A Store at War: The First Book in a Gripping New Wartime Drama Series: Book  1: Amazon.co.uk: Toye, Joanna: 9780008298234: Books

A Store at War by Joanna Toye

Lily has left school without her School Certificate, but in June 1941 she is hopeful of  getting a job where she could not have imagined otherwise – Marlow’s department store. As the daughter of a widowed and remarkable mother, she needs to work, and this is a big opportunity to avoid working on the market or a similar role. Her two brothers Sid and Reg have joined up, though Sid is at home on sick leave, having injured his ankle. This is the first book in a series of wartime sagas which tell the story of Lily, her family and friends. There are the highs of discovering attractions, new opportunities and much more, but this is wartime, so there will be absences and loss, limitations and rationing to contend with as well. Joanna Toyce’s first original novel sets up situations for Lily and others to contend with, both as a family and individuals. The dialogue is lively and sounds realistic, and the characters come alive on the page.  Lily is a wonderful character, so well drawn in many ways, with doubts as well a genuine concern for others. Lighter in feel than many other wartime sagas, this is a book which promises much for the later books in the series. 

The book opens with Lily preparing to go to her interview. Painfully aware how much rides on this meeting, she tries to tame her hair and is desperate to appear a little older. Not that her mother will allow her too much leeway, demanding that she wash off the make up she has applied. Marlow’s is the most upmarket shop in the town, where even entering the shop to look around seems impossible to a girl like Lily. She is only fourteen when the book begins, and she is so nervous when she discovers that her interview is to be with Cedric Marlow himself, the owner of the shop. As his secretary Miss Garner, acknowledges, as all the usual people who would be employed in the shop have left for war service of one kind or another, only the old, the very young or otherwise exempt are applying for jobs. This is a time of rationing, when virtually all food had to be queued for, saved and stretched. Cedric himself notices the worn out nature of Lily’s shoes, knowing that the family could not afford to shop in the place where she will work. As the story progresses there are new people introduced, such as Gladys, with her difficult home life and tragic family history, and Beryl, who is sharp and difficult. Lily’s mother Dora is a strong woman, with sayings and resources for every event, who is desperately proud of her children and always worried for their well being. Not that Lily tells her everything, and with air raids, a complicated plan and more, Lily must work hard in every sense.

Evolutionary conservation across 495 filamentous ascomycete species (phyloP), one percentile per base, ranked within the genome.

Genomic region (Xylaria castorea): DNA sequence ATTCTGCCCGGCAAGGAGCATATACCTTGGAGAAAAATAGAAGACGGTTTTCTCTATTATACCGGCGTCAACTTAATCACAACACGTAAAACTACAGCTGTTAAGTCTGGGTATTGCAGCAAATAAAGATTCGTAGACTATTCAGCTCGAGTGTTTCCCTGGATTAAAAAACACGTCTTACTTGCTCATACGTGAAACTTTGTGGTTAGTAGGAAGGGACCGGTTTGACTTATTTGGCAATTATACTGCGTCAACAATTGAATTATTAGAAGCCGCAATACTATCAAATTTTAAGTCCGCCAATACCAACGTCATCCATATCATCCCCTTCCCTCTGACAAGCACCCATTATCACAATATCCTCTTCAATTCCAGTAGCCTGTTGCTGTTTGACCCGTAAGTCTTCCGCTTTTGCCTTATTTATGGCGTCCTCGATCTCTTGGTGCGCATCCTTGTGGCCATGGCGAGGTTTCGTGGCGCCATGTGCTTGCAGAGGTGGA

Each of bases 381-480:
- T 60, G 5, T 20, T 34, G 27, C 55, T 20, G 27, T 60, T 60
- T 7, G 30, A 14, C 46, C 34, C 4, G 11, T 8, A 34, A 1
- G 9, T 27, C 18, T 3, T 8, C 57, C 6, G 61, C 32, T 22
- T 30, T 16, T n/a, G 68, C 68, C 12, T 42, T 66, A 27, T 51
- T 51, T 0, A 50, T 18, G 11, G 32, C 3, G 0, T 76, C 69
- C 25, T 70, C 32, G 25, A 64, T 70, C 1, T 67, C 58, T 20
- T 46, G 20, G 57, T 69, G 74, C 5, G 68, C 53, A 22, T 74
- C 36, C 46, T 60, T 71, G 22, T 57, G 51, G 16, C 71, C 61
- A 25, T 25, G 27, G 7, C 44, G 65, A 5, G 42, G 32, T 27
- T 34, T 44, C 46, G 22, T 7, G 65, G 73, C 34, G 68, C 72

This is a well written book that handles difficult situations well. There is a lot of research here, into minor things like available food, clothing restrictions and the set up of a local department store, but the information is blended into the narrative well. All the characters have layers, from an optimistic girl in search of love to a sad story of family challenges. I really enjoyed this novel, having had the opportunity to read a later one in the series, and would recommend it to anyone who enjoys female led fiction set during the Second World War.          

Melting in the Middle by Andy Howden – an entertaining contemporary novel of one man facing challenges

Melting in the Middle by Andy Howden